MIT engineers have managed to design a electronic skin that works without conventional chips or batteries. The new device looks reminiscent of a band-aid or adhesive tape, and thanks to the piezoelectric properties of the gallium nitride layer it uses, it is capable of wirelessly transmitting signals related to pulse, sweat and other signals. biology of humans.
Delving into the details of this electronic skin, it is a sensor implemented in a flexible semiconductor film that adapts to the skin as if it were an adhesive tape. The heart of the sensor is an ultra-thin film of high-quality gallium nitride, a material that is known for its piezoelectric properties, allowing it to produce an electrical signal in response to mechanical stress and to vibrate mechanically in response to an electrical impulse. The researchers used gallium nitride because they discovered that its bidirectional piezoelectric properties open the door to simultaneous sensing and wireless communication.
The team of researchers managed to produce pure single-crystal samples of gallium nitride, which were combined with a conductive layer of gold to enhance any incoming or outgoing electrical signals. Furthermore, they showed that the device is sensitive enough to vibrate in response to things like heartbeat and sweat. These vibrations of the material generate a signal that can be read by a nearby receiver.carrying out the process without the need to use conventional chips or a battery in the electronic skin.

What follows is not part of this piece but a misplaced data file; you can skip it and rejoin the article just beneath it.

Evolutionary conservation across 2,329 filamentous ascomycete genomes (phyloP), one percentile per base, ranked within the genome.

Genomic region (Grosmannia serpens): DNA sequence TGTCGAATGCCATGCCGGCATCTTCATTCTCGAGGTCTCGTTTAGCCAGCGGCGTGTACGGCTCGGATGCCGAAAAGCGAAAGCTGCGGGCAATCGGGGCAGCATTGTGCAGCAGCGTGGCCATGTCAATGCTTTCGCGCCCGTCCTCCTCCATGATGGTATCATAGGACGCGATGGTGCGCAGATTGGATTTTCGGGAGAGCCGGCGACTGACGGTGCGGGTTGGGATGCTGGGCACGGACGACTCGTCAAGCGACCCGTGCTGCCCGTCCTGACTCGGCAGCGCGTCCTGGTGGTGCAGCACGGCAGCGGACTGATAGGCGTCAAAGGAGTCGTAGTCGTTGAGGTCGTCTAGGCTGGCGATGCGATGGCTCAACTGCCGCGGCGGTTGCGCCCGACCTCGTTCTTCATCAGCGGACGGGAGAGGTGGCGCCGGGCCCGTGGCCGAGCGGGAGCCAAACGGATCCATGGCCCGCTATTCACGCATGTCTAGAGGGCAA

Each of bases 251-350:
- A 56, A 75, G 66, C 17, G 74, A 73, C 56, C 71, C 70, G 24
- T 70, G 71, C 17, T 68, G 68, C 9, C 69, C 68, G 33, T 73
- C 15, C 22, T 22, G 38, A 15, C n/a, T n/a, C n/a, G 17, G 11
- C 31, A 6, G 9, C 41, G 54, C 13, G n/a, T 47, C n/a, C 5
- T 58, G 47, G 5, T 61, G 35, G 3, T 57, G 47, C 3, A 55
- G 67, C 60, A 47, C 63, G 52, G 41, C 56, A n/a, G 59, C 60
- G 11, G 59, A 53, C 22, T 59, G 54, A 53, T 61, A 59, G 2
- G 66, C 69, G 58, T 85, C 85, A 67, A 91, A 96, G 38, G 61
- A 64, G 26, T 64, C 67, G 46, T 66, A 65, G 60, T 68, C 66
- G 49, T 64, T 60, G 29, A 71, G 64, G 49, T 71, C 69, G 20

During the tests, several volunteers had electronic skins placed on their wrists and necks and a simple antenna was used at close range to wirelessly record the frequency of the device, which was able to detect and transmit changes in surface acoustic waves. of gallium nitride so that they matched the heart rate.
In order to go further, the device was combined with a thin ion detection membrane, a material that selectively attracts a target ion, sodium in the case of the study at hand. Thanks to that improvement, the electronic skin was able to detect and transmit the changing levels of sodium when the volunteer held a heating pad and began to sweat.
Jun Min Suh, co-author of the study that has allowed the creation of electronic skin, has said that they showed sodium as a test, so if it is “changes the detection membrane, it could detect any objective biomarker, such as glucose or cortisol related to stress levels. It is a very versatile platform”.
For his part, Jeehwan Kim, author of the study, stressed that “chips require a lot of power, but our device could make a system very light without having power-hungry chips. You can put it on your body like a bandage, and together with a wireless reader on your cell phone, it can wirelessly monitor your pulse, sweat, and other biological signals.”.
Although not everyone uses them, wearables are a market that has not stopped growing, so it is no longer strange to see people with smartwatches capable of offering information on some biological signals. The electronic skin developed by MIT engineers goes a step further by eliminating complex components that require a lot of energy and therefore a battery to function.